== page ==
Pretrained Model release v0#

This changelog is a summary of the changes to the pretrained model weights for the Clay model. We follow the “Stanford Foundation Model Transparency Index

Model weights released on 2024/01/12.

For release notes for the source code, see


Clay v0 is a self-supervised modified vision transformer model trained on stacks of Sentinel-2, Sentinel-1 & DEM data. It is trained as a Masked Autoencoder (MAE) to reconstruct the original image from a masked image.

With the pre-trained model, you can input stacks of geospatial data and output vector embeddings, which capture spatial, temporal, and spectral information about Earth and represent these relationships numerically in high-dimensional space. Each embedding is representative of a certain area of Earth at a certain point in time.

Each data entry is a stack of 10 bands of Sentinel-2, 2 bands of Sentinel-1 & 1 band of DEM data. The model is trained with 3 timesteps of data for each location, with a total of 1203 MGRS tiles globally distributed, each of size 10km x 10km. The data was collected from the Microsoft Planetary Computer.

The model was trained on AWS on 4 NVIDIA A10G GPUs for 25 epochs (~14h per epoch) in December 2023.

Model weights are available on HuggingFace here.

We also generated embeddings for all trainning data, which can be found on Source Cooperative here.

Model Architecture#

Clay is a MAE, with a modified ViT encoder down to embeddings, and a decoder to reconstruct the masked parts of the original image. The loss function is the MSE between the original image and the reconstructed image.

For details, check the source code here.


  • Core Framework: Lightning and its dependencies, like PyTorch, etc.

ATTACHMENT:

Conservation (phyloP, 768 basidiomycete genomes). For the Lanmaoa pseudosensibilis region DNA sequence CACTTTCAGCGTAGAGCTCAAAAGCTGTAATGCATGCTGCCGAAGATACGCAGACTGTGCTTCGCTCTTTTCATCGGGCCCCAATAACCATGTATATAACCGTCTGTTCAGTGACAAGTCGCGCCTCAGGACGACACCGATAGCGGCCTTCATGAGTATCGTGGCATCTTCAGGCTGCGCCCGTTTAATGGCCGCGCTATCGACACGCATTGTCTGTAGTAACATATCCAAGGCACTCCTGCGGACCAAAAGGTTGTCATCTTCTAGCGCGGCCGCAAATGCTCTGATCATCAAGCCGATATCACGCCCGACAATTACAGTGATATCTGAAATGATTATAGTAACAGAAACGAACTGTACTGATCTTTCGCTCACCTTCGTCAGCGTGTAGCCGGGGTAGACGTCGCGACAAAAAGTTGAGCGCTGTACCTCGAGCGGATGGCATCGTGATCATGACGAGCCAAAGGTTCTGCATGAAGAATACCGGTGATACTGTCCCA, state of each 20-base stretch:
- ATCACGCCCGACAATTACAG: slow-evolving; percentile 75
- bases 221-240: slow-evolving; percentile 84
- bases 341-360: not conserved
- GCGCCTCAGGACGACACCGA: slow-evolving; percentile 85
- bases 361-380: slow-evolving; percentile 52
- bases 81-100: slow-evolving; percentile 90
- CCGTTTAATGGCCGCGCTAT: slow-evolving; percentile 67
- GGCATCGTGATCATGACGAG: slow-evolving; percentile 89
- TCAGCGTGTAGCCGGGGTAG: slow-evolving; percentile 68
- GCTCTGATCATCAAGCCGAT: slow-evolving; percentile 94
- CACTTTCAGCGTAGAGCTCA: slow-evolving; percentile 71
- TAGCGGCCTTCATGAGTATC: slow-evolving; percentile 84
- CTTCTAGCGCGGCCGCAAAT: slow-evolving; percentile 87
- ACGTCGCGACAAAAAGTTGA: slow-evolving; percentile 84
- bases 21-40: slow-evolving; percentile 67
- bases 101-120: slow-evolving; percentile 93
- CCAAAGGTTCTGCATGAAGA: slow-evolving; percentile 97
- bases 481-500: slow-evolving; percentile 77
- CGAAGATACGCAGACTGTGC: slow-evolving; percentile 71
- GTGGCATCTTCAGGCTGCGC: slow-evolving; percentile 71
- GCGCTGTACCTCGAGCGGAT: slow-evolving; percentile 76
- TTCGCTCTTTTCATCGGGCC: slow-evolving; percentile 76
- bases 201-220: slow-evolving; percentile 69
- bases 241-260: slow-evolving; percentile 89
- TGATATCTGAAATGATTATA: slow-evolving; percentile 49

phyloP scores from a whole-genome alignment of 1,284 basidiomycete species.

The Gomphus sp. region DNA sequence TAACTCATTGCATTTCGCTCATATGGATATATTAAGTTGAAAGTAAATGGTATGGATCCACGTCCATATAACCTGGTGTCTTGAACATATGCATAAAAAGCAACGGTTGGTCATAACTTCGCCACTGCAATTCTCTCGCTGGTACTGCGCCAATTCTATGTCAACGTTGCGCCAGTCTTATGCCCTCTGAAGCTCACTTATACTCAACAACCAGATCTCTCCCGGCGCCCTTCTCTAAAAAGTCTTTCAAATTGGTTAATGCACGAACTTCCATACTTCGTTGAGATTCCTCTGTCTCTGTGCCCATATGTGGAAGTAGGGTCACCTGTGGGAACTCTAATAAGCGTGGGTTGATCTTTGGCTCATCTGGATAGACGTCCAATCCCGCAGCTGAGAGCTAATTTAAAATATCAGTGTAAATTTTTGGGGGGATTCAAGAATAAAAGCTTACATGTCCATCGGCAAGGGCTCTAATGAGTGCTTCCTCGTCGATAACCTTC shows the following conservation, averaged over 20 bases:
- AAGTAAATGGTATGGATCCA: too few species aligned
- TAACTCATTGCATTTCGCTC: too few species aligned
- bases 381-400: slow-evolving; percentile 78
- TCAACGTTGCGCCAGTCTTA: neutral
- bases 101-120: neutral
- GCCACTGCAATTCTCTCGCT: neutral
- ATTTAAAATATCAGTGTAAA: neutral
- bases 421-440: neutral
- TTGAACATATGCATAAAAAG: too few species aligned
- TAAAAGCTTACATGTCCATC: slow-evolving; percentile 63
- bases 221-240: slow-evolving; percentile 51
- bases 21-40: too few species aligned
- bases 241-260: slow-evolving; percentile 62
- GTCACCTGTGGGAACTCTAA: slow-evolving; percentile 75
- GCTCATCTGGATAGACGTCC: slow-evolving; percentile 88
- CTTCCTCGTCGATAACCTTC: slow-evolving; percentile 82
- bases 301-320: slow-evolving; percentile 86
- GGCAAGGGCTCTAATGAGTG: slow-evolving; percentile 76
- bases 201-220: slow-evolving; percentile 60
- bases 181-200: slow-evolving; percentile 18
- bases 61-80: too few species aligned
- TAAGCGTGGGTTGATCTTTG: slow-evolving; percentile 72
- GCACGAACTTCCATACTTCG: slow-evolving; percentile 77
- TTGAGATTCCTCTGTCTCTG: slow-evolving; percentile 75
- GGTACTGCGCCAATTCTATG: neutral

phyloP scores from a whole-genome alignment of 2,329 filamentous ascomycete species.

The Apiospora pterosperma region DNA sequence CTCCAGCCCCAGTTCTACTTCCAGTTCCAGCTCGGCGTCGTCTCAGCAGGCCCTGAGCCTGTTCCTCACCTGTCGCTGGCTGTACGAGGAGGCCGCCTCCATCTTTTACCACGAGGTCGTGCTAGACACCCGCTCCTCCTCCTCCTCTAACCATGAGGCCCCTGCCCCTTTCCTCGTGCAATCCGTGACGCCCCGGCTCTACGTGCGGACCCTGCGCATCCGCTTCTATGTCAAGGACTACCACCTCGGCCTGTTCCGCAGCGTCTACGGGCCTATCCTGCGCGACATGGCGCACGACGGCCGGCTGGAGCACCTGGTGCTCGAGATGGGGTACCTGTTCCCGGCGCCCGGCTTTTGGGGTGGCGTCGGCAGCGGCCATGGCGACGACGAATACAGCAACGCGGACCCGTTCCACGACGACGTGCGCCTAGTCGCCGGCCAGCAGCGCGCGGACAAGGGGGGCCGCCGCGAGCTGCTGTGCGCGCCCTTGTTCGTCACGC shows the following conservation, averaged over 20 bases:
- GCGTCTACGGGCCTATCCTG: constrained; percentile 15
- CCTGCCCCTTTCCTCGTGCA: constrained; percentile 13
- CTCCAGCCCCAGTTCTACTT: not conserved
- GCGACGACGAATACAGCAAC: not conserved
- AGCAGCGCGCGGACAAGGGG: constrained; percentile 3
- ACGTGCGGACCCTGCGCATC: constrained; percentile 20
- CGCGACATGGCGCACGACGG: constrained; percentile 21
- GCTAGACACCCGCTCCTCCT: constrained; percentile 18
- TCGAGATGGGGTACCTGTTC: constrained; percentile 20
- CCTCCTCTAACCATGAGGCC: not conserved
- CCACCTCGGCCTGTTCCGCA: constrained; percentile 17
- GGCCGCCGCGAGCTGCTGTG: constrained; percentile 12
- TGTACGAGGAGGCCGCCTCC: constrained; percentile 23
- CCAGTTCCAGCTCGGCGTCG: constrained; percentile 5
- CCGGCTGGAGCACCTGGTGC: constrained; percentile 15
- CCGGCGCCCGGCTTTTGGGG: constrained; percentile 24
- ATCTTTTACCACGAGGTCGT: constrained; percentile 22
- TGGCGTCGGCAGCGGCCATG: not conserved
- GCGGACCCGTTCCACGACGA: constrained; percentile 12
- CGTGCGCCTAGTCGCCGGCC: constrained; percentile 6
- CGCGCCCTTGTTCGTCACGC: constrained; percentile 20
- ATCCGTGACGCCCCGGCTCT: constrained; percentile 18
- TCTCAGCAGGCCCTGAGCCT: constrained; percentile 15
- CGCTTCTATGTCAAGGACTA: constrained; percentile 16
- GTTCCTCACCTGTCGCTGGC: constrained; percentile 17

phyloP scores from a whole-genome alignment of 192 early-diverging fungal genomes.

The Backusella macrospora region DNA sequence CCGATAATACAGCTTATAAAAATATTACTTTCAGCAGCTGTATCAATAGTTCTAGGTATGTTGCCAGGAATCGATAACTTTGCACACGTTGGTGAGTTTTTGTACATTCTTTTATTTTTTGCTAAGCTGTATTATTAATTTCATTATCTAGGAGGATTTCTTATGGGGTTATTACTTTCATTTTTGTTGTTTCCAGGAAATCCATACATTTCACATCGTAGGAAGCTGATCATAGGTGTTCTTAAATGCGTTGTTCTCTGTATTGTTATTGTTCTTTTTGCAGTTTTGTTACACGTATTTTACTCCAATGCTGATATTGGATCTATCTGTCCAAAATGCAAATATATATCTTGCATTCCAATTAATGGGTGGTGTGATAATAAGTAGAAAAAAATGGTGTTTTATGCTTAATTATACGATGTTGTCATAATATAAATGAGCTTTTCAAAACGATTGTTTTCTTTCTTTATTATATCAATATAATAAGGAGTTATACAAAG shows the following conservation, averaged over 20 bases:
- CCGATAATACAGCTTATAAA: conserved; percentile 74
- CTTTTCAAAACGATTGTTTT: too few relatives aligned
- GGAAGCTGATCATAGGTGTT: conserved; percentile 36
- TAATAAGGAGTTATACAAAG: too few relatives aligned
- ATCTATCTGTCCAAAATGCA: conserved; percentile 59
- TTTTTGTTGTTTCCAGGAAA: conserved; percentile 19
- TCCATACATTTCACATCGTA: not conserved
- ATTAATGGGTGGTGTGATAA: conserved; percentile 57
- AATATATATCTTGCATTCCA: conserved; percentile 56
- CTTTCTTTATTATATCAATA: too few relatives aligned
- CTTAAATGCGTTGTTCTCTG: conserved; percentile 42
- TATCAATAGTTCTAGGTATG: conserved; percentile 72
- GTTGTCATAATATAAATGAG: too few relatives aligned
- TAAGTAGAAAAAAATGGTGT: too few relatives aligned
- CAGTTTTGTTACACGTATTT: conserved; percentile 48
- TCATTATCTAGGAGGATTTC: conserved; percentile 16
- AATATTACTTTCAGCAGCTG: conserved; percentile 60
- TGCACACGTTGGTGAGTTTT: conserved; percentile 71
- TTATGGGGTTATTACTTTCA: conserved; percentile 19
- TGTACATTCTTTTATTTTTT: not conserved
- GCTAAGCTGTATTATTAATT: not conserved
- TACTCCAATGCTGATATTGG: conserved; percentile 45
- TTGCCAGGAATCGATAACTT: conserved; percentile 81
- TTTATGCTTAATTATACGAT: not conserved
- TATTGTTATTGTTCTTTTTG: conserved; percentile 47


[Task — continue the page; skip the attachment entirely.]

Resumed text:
• Input modalities:

    • Fixed spec of 10 bands of Sentinel-2, 2 bands of Sentinel-1 & 1 band of DEM data. See below for details.

  • Output modalities:

    • As a masked auto-enconder, fixed spec of 10 bands of Sentinel-2, 2 bands of Sentinel-1 & 1 band of DEM data, to mimic the input as close as possible.

  • Model size:

    • Number of parameters: 127M

    • Model size on disk: ~500MB.

  • Model license:

    • Source code: Apache 2.0

    • Model weights: OpenRAIL-M

      • Prohibited uses: See OpenRAIL-M license section 5.

  • Feedback and redress mechanisms:

    • Please open an issue or discussion on the GitHub repository or send an email to

Model Card#

For v0 of CLAY, we used the clay_small setup model.

INPUT SIZE = 13 bands x 512 width x 512 height
PATCH SIZE = 32 x 32

    Learning rate = 1e-4
    Weight decay = 0.05
    Beta 1 = 0.9
    Beta 2 = 0.95

    T_0 = 1000
    T_mult = 2
    eta_min = Learning rate * 10

    dim = 768
    depth = 12
    heads = 12
    dim_head = 64
    mlp_ratio = 4
    dropout = 0.0
    emb_dropout = 0.0

    decoder_dim = 512
    decoder_depth = 8
    decoder_heads = 8
    decoder_dim_head = 64
    decoder_mlp_ratio = 4
    decoder_dropout = 0.0

Data Card#